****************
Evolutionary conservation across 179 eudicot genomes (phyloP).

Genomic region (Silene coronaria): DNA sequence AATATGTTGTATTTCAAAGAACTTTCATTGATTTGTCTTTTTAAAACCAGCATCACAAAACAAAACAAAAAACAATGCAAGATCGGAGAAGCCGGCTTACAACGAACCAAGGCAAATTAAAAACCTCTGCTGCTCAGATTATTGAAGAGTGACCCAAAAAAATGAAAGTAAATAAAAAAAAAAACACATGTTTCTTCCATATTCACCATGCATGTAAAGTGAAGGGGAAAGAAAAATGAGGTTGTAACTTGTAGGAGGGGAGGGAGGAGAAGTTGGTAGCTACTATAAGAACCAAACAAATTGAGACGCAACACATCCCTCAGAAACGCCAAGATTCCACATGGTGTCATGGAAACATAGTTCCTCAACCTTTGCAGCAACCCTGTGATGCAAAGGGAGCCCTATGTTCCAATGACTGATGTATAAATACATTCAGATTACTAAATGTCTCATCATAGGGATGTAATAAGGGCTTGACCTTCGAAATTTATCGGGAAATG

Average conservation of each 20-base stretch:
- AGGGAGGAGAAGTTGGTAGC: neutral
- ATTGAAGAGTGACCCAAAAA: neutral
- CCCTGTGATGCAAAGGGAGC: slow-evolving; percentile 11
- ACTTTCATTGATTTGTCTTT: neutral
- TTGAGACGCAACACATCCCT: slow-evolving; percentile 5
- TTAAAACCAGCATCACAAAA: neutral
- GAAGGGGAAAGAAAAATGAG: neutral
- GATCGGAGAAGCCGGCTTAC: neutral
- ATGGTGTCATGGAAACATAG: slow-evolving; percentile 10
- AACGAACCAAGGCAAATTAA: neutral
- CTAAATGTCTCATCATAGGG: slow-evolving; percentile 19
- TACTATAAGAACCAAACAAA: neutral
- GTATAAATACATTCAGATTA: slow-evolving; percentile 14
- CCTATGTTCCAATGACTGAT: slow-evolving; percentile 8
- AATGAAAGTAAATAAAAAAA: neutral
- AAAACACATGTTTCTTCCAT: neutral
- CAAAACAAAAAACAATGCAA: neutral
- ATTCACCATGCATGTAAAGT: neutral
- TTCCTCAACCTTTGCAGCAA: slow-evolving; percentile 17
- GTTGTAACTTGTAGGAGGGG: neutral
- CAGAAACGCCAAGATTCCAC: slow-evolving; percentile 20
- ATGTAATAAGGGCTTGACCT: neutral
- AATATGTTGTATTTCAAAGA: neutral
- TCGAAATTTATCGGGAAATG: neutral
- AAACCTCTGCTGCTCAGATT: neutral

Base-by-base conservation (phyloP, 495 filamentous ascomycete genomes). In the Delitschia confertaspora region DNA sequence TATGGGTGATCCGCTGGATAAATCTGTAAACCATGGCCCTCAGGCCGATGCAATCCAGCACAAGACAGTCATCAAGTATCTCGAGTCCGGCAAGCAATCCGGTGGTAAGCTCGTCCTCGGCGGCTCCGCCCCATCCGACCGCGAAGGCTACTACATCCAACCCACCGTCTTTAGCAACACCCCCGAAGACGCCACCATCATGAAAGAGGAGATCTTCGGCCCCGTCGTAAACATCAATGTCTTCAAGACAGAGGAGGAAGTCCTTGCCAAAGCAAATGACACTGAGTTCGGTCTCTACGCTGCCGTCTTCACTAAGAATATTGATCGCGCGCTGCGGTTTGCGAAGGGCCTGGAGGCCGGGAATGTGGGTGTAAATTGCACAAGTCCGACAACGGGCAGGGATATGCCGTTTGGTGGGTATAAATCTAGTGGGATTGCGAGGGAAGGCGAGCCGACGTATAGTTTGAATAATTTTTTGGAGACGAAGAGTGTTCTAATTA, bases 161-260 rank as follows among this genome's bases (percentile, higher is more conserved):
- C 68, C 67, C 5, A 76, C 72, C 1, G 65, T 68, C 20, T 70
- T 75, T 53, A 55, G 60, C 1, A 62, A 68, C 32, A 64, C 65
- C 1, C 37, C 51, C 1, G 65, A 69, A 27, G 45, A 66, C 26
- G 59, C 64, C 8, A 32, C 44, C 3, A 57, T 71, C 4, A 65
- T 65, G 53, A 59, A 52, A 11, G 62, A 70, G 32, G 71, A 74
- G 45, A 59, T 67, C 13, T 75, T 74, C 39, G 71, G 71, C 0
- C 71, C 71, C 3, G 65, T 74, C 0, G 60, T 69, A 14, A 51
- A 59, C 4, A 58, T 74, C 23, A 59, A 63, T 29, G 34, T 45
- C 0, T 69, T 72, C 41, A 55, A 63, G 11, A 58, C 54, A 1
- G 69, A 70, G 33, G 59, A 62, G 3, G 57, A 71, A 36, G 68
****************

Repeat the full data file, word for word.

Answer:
Evolutionary conservation across 179 eudicot genomes (phyloP).

Genomic region (Silene coronaria): DNA sequence AATATGTTGTATTTCAAAGAACTTTCATTGATTTGTCTTTTTAAAACCAGCATCACAAAACAAAACAAAAAACAATGCAAGATCGGAGAAGCCGGCTTACAACGAACCAAGGCAAATTAAAAACCTCTGCTGCTCAGATTATTGAAGAGTGACCCAAAAAAATGAAAGTAAATAAAAAAAAAAACACATGTTTCTTCCATATTCACCATGCATGTAAAGTGAAGGGGAAAGAAAAATGAGGTTGTAACTTGTAGGAGGGGAGGGAGGAGAAGTTGGTAGCTACTATAAGAACCAAACAAATTGAGACGCAACACATCCCTCAGAAACGCCAAGATTCCACATGGTGTCATGGAAACATAGTTCCTCAACCTTTGCAGCAACCCTGTGATGCAAAGGGAGCCCTATGTTCCAATGACTGATGTATAAATACATTCAGATTACTAAATGTCTCATCATAGGGATGTAATAAGGGCTTGACCTTCGAAATTTATCGGGAAATG

Average conservation of each 20-base stretch:
- AGGGAGGAGAAGTTGGTAGC: neutral
- ATTGAAGAGTGACCCAAAAA: neutral
- CCCTGTGATGCAAAGGGAGC: slow-evolving; percentile 11
- ACTTTCATTGATTTGTCTTT: neutral
- TTGAGACGCAACACATCCCT: slow-evolving; percentile 5
- TTAAAACCAGCATCACAAAA: neutral
- GAAGGGGAAAGAAAAATGAG: neutral
- GATCGGAGAAGCCGGCTTAC: neutral
- ATGGTGTCATGGAAACATAG: slow-evolving; percentile 10
- AACGAACCAAGGCAAATTAA: neutral
- CTAAATGTCTCATCATAGGG: slow-evolving; percentile 19
- TACTATAAGAACCAAACAAA: neutral
- GTATAAATACATTCAGATTA: slow-evolving; percentile 14
- CCTATGTTCCAATGACTGAT: slow-evolving; percentile 8
- AATGAAAGTAAATAAAAAAA: neutral
- AAAACACATGTTTCTTCCAT: neutral
- CAAAACAAAAAACAATGCAA: neutral
- ATTCACCATGCATGTAAAGT: neutral
- TTCCTCAACCTTTGCAGCAA: slow-evolving; percentile 17
- GTTGTAACTTGTAGGAGGGG: neutral
- CAGAAACGCCAAGATTCCAC: slow-evolving; percentile 20
- ATGTAATAAGGGCTTGACCT: neutral
- AATATGTTGTATTTCAAAGA: neutral
- TCGAAATTTATCGGGAAATG: neutral
- AAACCTCTGCTGCTCAGATT: neutral

Base-by-base conservation (phyloP, 495 filamentous ascomycete genomes). In the Delitschia confertaspora region DNA sequence TATGGGTGATCCGCTGGATAAATCTGTAAACCATGGCCCTCAGGCCGATGCAATCCAGCACAAGACAGTCATCAAGTATCTCGAGTCCGGCAAGCAATCCGGTGGTAAGCTCGTCCTCGGCGGCTCCGCCCCATCCGACCGCGAAGGCTACTACATCCAACCCACCGTCTTTAGCAACACCCCCGAAGACGCCACCATCATGAAAGAGGAGATCTTCGGCCCCGTCGTAAACATCAATGTCTTCAAGACAGAGGAGGAAGTCCTTGCCAAAGCAAATGACACTGAGTTCGGTCTCTACGCTGCCGTCTTCACTAAGAATATTGATCGCGCGCTGCGGTTTGCGAAGGGCCTGGAGGCCGGGAATGTGGGTGTAAATTGCACAAGTCCGACAACGGGCAGGGATATGCCGTTTGGTGGGTATAAATCTAGTGGGATTGCGAGGGAAGGCGAGCCGACGTATAGTTTGAATAATTTTTTGGAGACGAAGAGTGTTCTAATTA, bases 161-260 rank as follows among this genome's bases (percentile, higher is more conserved):
- C 68, C 67, C 5, A 76, C 72, C 1, G 65, T 68, C 20, T 70
- T 75, T 53, A 55, G 60, C 1, A 62, A 68, C 32, A 64, C 65
- C 1, C 37, C 51, C 1, G 65, A 69, A 27, G 45, A 66, C 26
- G 59, C 64, C 8, A 32, C 44, C 3, A 57, T 71, C 4, A 65
- T 65, G 53, A 59, A 52, A 11, G 62, A 70, G 32, G 71, A 74
- G 45, A 59, T 67, C 13, T 75, T 74, C 39, G 71, G 71, C 0
- C 71, C 71, C 3, G 65, T 74, C 0, G 60, T 69, A 14, A 51
- A 59, C 4, A 58, T 74, C 23, A 59, A 63, T 29, G 34, T 45
- C 0, T 69, T 72, C 41, A 55, A 63, G 11, A 58, C 54, A 1
- G 69, A 70, G 33, G 59, A 62, G 3, G 57, A 71, A 36, G 68